Hello and welcome to the details of UAE reviews measures to control obesity of people and now with the details
Nevin Al Sukari - Abu Dhabi - Photo has been used for illustrative purposes.
Mariecar Jara-Puyod, Senior Reporter
March 4 is “World Obesity Day” and the Ministry of Health and Prevention alongside specialists in the UAE including officials of international institutions is encouraging everyone to be on the move and get more serious in avoiding excessive weight gain as the Novel Coronavirus (COVID-19) pandemic has also heightened obesity rates worldwide.
Regarding the relationship between obesity, COVID-19 and other respiratory diseases, Canadian Specialist Hospital (CSH) consultant laparoscopic/general and obesity surgeon Dr. Basim Alkhafaji told Gulf Today: “The oxygen level as it is, is not the same for a healthy body and an obese body. The lungs of an obese person have to do double the work than a healthy body to provide oxygen for his entire body. Now when COVID-19 hits a healthy person, his respiratory system gets weak.
"His lungs would not be able to do the required function and his oxygen levels might go down because of this. But, since his body is healthy, he would be able to recover from it gradually as the virus leaves his body. When it comes to an obese person, his lungs are already struggling to provide oxygen for the body. This becomes worse when he is hit with COVID-19 and this will also invite other respiratory diseases into his body and take a longer time to recover.”
Meanwhile, on Wednesday, the World Obesity Federation (WOF), formerly the International Association for the Study of Obesity and the International Obesity Task Force, released its global research conducted relative to the ongoing pandemic.
WOF Senior Policy adviser/main author Dr. Tim Lobstein noted that death rates have been often 10 higher in countries where more than 50 per cent of the population is overweight, resulting in 2.2 million of the 2.5 million COVID-19 global deaths recorded in countries with high levels of obesity.
However, in the Gulf, together with New Zealand and Australia, this is not the case as even if the overweight prevalence among adults is at over 60 per cent, COVID-19 deaths have been relatively low at 10 per 100,000. These records demonstrated how governments could be effective in battling SARS-CoV2, Lobstein explained, adding that the situation could be more evident with the roll-out of the vaccines.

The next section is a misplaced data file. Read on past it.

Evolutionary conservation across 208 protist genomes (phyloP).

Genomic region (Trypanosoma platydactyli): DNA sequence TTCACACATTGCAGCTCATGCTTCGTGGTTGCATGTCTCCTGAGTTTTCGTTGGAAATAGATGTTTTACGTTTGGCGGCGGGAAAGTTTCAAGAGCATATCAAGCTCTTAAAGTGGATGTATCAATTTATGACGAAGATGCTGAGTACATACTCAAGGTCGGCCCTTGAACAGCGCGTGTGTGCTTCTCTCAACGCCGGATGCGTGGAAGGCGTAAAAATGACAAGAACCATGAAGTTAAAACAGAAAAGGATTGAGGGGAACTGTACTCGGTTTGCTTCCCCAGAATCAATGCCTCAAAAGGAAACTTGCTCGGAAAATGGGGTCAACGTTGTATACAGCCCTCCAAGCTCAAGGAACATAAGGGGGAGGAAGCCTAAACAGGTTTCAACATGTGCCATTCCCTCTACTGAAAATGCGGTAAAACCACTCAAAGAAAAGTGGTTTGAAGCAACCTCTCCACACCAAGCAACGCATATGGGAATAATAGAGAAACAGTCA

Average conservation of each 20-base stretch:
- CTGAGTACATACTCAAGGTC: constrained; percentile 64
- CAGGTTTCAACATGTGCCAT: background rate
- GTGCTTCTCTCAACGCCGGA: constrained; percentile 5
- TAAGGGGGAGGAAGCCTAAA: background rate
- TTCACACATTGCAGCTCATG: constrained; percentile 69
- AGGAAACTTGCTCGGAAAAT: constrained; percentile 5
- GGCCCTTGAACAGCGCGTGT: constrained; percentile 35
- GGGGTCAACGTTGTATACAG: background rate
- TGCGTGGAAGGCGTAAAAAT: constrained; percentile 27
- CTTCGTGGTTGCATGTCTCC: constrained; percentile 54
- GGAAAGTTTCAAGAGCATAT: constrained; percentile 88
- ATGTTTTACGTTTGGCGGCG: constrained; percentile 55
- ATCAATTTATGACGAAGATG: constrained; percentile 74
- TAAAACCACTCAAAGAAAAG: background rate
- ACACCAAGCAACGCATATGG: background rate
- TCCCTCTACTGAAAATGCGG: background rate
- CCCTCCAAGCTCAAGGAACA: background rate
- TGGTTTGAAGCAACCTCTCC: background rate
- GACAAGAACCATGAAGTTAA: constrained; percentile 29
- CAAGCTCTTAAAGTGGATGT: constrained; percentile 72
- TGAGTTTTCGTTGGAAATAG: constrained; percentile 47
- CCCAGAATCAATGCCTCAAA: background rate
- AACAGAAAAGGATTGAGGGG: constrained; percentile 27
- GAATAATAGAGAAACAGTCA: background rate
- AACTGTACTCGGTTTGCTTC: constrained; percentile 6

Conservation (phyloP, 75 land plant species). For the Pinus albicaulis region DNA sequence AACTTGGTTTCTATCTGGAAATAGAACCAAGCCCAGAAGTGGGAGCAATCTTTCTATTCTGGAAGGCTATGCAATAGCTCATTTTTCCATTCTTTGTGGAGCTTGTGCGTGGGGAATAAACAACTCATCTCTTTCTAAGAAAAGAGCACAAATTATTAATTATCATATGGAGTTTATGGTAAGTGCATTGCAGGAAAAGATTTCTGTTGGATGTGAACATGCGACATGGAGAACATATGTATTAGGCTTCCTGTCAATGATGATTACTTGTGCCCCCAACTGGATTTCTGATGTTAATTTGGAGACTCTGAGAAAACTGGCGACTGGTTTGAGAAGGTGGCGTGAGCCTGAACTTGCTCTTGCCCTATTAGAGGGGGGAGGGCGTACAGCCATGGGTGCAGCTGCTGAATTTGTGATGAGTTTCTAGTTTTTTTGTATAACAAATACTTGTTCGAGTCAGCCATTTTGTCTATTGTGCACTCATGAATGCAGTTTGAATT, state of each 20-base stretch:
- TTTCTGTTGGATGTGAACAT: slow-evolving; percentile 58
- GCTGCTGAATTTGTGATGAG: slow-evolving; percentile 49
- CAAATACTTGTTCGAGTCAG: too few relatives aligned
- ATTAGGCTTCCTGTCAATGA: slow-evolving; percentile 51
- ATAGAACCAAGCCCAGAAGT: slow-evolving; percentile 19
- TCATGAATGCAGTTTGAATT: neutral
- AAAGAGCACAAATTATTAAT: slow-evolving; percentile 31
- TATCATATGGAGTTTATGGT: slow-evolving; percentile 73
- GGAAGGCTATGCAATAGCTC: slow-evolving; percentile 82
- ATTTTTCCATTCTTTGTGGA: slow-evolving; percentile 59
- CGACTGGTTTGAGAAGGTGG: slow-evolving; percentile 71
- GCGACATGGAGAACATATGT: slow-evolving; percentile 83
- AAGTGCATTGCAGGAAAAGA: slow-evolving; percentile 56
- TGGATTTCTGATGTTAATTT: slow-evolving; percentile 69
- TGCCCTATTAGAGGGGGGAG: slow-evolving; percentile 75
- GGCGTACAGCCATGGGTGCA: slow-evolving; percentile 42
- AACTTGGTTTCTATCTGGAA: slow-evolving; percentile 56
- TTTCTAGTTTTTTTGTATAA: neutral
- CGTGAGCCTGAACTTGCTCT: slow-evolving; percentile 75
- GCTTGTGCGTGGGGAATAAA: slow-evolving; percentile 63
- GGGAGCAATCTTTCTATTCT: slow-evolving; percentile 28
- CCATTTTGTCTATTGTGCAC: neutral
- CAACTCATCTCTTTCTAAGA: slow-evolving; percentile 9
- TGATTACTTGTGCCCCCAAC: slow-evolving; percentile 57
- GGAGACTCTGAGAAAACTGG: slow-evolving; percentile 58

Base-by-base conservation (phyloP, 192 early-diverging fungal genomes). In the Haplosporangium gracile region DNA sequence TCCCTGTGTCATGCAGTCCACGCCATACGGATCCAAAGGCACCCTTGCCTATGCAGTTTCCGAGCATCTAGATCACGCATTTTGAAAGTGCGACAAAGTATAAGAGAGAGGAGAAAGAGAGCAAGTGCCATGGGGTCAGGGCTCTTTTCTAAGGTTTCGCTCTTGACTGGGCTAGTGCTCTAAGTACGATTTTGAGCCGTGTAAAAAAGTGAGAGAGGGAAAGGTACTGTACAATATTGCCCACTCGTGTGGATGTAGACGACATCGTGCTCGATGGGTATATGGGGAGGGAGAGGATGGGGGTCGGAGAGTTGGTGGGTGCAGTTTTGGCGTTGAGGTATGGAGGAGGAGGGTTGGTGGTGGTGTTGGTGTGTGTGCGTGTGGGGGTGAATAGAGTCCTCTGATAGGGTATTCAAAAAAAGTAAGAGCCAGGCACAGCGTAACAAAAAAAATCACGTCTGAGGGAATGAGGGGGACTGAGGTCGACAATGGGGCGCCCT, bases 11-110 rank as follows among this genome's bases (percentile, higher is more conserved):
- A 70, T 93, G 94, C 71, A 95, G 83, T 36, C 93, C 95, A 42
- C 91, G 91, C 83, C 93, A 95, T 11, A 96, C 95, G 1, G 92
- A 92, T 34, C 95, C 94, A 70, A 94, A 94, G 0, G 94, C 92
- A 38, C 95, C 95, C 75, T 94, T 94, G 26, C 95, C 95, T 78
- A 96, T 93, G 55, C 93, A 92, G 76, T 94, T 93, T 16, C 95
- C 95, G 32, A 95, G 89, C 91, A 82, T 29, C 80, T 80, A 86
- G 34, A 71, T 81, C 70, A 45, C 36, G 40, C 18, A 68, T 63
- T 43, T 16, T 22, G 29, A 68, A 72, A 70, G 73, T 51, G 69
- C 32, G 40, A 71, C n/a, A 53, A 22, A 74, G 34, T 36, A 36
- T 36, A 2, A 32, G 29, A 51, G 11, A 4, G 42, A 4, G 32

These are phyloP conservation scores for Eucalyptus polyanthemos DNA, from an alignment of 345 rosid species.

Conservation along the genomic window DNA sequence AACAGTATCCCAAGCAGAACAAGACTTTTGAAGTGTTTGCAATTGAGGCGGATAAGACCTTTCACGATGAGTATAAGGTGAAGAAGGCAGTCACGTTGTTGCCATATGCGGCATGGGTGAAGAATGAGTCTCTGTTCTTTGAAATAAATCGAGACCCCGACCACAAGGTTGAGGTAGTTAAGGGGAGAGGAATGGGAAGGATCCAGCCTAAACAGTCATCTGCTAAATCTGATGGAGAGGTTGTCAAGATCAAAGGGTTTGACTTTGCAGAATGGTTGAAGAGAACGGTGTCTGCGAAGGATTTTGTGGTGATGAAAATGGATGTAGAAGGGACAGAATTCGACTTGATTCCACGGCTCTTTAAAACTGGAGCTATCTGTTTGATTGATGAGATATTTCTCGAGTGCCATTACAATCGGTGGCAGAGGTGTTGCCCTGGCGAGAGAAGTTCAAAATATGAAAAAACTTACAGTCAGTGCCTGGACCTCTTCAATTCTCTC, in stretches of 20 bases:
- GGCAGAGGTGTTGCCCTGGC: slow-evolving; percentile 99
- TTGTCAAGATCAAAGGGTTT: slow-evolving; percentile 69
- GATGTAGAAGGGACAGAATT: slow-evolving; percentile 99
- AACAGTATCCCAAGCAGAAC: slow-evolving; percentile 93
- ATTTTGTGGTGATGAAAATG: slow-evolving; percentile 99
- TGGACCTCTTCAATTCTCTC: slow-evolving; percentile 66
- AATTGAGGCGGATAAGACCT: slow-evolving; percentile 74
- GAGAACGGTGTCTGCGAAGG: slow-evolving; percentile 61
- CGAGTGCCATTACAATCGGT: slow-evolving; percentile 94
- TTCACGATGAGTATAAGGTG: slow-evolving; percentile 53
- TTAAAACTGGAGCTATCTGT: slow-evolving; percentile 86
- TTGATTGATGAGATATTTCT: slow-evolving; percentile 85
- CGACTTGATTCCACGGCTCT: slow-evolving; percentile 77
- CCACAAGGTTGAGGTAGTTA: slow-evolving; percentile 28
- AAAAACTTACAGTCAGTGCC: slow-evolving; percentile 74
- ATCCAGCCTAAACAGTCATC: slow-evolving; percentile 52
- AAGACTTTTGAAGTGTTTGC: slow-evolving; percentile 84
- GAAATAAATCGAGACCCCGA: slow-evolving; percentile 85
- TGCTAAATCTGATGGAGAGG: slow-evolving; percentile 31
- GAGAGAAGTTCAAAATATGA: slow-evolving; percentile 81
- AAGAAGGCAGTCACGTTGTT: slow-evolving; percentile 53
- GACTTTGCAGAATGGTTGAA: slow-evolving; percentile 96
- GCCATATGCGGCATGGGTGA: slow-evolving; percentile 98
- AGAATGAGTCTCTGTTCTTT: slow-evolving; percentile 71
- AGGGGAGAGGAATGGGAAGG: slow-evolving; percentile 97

CSH clinical dietician Ayaa Al Nemar and Alkhafaji said that based on their respective observational data, COVID-19 indeed exponentially spiked obesity rates
as a result of more hours at home, less physical activity and the seemingly unending food binging of highly-processed food. Both said the only solutions are the opposite.
Regarding healthy eating and lifestyle, Thailand Consul General for Dubai and the Northern Emirates Chairat Sirivat who had mentioned that he normally eats salad for dinner, said: “My healthy lifestyle has become a normal thing for me and my wife for decades. Obesity and high blood pressure cause a lot of trouble for the younger generation and people in the middle age so it has been less food, less starch or low carbohydrates and emphasis on eating protein, fresh fruit and vegetables every meal (for us).
"To live a happy life, you have to limit yourself. You can eat anything but not too much. You have to learn what your body wants so that you will have no problem (aging). Eating less food also means you can conserve our environment for the future generations as well. Each day a lot of people in this world have no food so if you consume less food, it is not only good for your health but you can also help our society and environment.”
The consul general and his wife go on a four to six-kilometre of brisk walking every night. They go out-of-town every weekend for more outdoor activities such as mountain trekking and enjoying nature at the trails.
The World Health Organisation defines obesity as the “abnormal excessive fat accumulation that presents risk to health.” Al Nimer says one comes to know whether he is overweight or obese through the calculation of his body mass index (BMI): “Generally, a person with a BMI of 25 to 29.9 is overweight. A person with a BMI of over 30 is obese.”
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